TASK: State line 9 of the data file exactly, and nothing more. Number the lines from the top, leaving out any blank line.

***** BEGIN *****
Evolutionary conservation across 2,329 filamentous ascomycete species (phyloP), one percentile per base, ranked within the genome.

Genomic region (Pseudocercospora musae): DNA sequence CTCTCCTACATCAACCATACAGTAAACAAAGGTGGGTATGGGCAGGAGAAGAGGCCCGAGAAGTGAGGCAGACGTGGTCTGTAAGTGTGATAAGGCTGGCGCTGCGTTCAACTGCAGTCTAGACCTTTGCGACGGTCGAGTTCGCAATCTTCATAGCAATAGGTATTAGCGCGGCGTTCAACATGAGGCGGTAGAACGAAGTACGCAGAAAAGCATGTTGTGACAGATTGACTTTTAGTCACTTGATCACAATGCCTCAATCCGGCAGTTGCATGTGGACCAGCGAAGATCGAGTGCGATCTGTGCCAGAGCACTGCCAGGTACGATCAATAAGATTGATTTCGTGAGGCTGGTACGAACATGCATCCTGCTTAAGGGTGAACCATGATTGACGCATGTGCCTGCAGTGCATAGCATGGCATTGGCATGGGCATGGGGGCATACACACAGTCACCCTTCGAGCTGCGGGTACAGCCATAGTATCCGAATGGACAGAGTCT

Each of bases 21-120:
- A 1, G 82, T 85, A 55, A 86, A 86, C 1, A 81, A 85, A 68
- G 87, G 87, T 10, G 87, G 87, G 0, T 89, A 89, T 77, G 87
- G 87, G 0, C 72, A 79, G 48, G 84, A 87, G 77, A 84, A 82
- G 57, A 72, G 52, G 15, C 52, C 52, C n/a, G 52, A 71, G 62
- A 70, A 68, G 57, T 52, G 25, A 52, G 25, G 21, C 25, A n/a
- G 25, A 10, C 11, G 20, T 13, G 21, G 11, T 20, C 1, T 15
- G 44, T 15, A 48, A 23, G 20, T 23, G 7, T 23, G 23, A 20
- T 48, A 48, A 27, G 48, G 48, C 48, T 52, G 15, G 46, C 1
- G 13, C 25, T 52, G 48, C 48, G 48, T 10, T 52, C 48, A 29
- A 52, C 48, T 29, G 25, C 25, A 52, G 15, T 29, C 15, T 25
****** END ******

- G 25, A 10, C 11, G 20, T 13, G 21, G 11, T 20, C 1, T 15